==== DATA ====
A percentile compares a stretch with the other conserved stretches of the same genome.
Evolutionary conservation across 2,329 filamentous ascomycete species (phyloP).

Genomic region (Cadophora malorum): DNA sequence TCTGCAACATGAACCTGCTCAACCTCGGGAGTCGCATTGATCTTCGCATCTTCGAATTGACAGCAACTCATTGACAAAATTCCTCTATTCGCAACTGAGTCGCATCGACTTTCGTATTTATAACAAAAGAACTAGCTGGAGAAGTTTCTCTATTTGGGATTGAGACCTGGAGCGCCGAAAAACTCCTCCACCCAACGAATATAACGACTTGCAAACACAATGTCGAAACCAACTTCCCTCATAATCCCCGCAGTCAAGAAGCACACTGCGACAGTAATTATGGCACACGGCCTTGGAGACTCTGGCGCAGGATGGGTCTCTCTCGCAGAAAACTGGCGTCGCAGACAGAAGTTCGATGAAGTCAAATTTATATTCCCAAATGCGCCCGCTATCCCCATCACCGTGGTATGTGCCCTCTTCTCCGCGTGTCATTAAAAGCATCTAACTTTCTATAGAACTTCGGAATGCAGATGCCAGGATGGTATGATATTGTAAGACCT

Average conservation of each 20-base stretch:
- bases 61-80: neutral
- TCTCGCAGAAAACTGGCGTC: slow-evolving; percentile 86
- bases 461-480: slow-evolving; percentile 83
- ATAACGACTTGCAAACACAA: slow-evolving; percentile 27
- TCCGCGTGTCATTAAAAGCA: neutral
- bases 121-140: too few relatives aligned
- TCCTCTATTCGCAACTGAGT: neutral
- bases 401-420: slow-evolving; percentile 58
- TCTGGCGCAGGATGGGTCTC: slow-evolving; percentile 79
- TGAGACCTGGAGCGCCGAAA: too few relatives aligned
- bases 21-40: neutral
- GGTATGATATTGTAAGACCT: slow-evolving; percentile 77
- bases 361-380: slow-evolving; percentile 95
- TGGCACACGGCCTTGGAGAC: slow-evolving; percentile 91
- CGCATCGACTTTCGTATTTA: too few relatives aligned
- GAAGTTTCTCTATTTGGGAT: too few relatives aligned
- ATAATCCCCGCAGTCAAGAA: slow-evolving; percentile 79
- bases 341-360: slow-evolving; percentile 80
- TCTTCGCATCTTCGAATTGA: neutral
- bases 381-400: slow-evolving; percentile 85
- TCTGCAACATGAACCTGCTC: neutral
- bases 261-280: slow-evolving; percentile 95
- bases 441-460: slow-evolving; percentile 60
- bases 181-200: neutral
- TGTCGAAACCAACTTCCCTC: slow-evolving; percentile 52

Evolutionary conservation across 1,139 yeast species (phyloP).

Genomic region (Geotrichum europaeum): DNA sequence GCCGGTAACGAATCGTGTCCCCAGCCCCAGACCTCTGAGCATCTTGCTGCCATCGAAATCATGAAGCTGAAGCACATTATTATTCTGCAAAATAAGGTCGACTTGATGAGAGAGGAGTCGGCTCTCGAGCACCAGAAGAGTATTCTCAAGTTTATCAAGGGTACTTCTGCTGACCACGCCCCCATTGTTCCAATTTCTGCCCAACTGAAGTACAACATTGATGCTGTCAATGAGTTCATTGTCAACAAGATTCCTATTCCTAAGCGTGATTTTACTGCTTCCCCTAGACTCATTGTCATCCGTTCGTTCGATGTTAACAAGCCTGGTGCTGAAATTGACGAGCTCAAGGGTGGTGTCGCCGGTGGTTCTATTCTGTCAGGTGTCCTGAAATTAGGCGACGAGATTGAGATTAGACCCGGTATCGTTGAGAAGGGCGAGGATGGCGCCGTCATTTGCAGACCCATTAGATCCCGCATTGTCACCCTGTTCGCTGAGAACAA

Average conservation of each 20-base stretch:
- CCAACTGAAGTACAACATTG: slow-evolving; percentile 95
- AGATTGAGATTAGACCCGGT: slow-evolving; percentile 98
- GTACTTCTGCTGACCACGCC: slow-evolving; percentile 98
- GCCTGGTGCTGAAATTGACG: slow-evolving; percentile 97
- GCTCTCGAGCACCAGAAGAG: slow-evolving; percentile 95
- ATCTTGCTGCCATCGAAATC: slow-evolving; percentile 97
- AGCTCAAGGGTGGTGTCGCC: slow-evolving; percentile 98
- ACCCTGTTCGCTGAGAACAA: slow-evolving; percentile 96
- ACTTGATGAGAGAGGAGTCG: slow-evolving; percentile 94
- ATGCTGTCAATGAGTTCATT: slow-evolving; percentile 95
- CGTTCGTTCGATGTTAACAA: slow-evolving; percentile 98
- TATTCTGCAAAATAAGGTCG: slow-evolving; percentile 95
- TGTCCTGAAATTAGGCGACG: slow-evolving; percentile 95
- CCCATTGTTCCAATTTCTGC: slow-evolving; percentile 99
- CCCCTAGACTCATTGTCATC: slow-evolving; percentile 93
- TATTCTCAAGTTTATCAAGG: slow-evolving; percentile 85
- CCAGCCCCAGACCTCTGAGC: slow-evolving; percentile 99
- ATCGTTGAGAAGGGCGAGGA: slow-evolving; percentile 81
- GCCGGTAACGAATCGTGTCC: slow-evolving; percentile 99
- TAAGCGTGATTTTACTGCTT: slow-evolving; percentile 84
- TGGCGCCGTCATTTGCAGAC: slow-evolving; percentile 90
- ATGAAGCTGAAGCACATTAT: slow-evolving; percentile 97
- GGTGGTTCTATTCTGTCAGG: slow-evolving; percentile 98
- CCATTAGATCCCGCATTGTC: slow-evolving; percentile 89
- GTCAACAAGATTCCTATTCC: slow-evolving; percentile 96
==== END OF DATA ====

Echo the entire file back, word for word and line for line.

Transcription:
A percentile compares a stretch with the other conserved stretches of the same genome.
Evolutionary conservation across 2,329 filamentous ascomycete species (phyloP).

Genomic region (Cadophora malorum): DNA sequence TCTGCAACATGAACCTGCTCAACCTCGGGAGTCGCATTGATCTTCGCATCTTCGAATTGACAGCAACTCATTGACAAAATTCCTCTATTCGCAACTGAGTCGCATCGACTTTCGTATTTATAACAAAAGAACTAGCTGGAGAAGTTTCTCTATTTGGGATTGAGACCTGGAGCGCCGAAAAACTCCTCCACCCAACGAATATAACGACTTGCAAACACAATGTCGAAACCAACTTCCCTCATAATCCCCGCAGTCAAGAAGCACACTGCGACAGTAATTATGGCACACGGCCTTGGAGACTCTGGCGCAGGATGGGTCTCTCTCGCAGAAAACTGGCGTCGCAGACAGAAGTTCGATGAAGTCAAATTTATATTCCCAAATGCGCCCGCTATCCCCATCACCGTGGTATGTGCCCTCTTCTCCGCGTGTCATTAAAAGCATCTAACTTTCTATAGAACTTCGGAATGCAGATGCCAGGATGGTATGATATTGTAAGACCT

Average conservation of each 20-base stretch:
- bases 61-80: neutral
- TCTCGCAGAAAACTGGCGTC: slow-evolving; percentile 86
- bases 461-480: slow-evolving; percentile 83
- ATAACGACTTGCAAACACAA: slow-evolving; percentile 27
- TCCGCGTGTCATTAAAAGCA: neutral
- bases 121-140: too few relatives aligned
- TCCTCTATTCGCAACTGAGT: neutral
- bases 401-420: slow-evolving; percentile 58
- TCTGGCGCAGGATGGGTCTC: slow-evolving; percentile 79
- TGAGACCTGGAGCGCCGAAA: too few relatives aligned
- bases 21-40: neutral
- GGTATGATATTGTAAGACCT: slow-evolving; percentile 77
- bases 361-380: slow-evolving; percentile 95
- TGGCACACGGCCTTGGAGAC: slow-evolving; percentile 91
- CGCATCGACTTTCGTATTTA: too few relatives aligned
- GAAGTTTCTCTATTTGGGAT: too few relatives aligned
- ATAATCCCCGCAGTCAAGAA: slow-evolving; percentile 79
- bases 341-360: slow-evolving; percentile 80
- TCTTCGCATCTTCGAATTGA: neutral
- bases 381-400: slow-evolving; percentile 85
- TCTGCAACATGAACCTGCTC: neutral
- bases 261-280: slow-evolving; percentile 95
- bases 441-460: slow-evolving; percentile 60
- bases 181-200: neutral
- TGTCGAAACCAACTTCCCTC: slow-evolving; percentile 52

Evolutionary conservation across 1,139 yeast species (phyloP).

Genomic region (Geotrichum europaeum): DNA sequence GCCGGTAACGAATCGTGTCCCCAGCCCCAGACCTCTGAGCATCTTGCTGCCATCGAAATCATGAAGCTGAAGCACATTATTATTCTGCAAAATAAGGTCGACTTGATGAGAGAGGAGTCGGCTCTCGAGCACCAGAAGAGTATTCTCAAGTTTATCAAGGGTACTTCTGCTGACCACGCCCCCATTGTTCCAATTTCTGCCCAACTGAAGTACAACATTGATGCTGTCAATGAGTTCATTGTCAACAAGATTCCTATTCCTAAGCGTGATTTTACTGCTTCCCCTAGACTCATTGTCATCCGTTCGTTCGATGTTAACAAGCCTGGTGCTGAAATTGACGAGCTCAAGGGTGGTGTCGCCGGTGGTTCTATTCTGTCAGGTGTCCTGAAATTAGGCGACGAGATTGAGATTAGACCCGGTATCGTTGAGAAGGGCGAGGATGGCGCCGTCATTTGCAGACCCATTAGATCCCGCATTGTCACCCTGTTCGCTGAGAACAA

Average conservation of each 20-base stretch:
- CCAACTGAAGTACAACATTG: slow-evolving; percentile 95
- AGATTGAGATTAGACCCGGT: slow-evolving; percentile 98
- GTACTTCTGCTGACCACGCC: slow-evolving; percentile 98
- GCCTGGTGCTGAAATTGACG: slow-evolving; percentile 97
- GCTCTCGAGCACCAGAAGAG: slow-evolving; percentile 95
- ATCTTGCTGCCATCGAAATC: slow-evolving; percentile 97
- AGCTCAAGGGTGGTGTCGCC: slow-evolving; percentile 98
- ACCCTGTTCGCTGAGAACAA: slow-evolving; percentile 96
- ACTTGATGAGAGAGGAGTCG: slow-evolving; percentile 94
- ATGCTGTCAATGAGTTCATT: slow-evolving; percentile 95
- CGTTCGTTCGATGTTAACAA: slow-evolving; percentile 98
- TATTCTGCAAAATAAGGTCG: slow-evolving; percentile 95
- TGTCCTGAAATTAGGCGACG: slow-evolving; percentile 95
- CCCATTGTTCCAATTTCTGC: slow-evolving; percentile 99
- CCCCTAGACTCATTGTCATC: slow-evolving; percentile 93
- TATTCTCAAGTTTATCAAGG: slow-evolving; percentile 85
- CCAGCCCCAGACCTCTGAGC: slow-evolving; percentile 99
- ATCGTTGAGAAGGGCGAGGA: slow-evolving; percentile 81
- GCCGGTAACGAATCGTGTCC: slow-evolving; percentile 99
- TAAGCGTGATTTTACTGCTT: slow-evolving; percentile 84
- TGGCGCCGTCATTTGCAGAC: slow-evolving; percentile 90
- ATGAAGCTGAAGCACATTAT: slow-evolving; percentile 97
- GGTGGTTCTATTCTGTCAGG: slow-evolving; percentile 98
- CCATTAGATCCCGCATTGTC: slow-evolving; percentile 89
- GTCAACAAGATTCCTATTCC: slow-evolving; percentile 96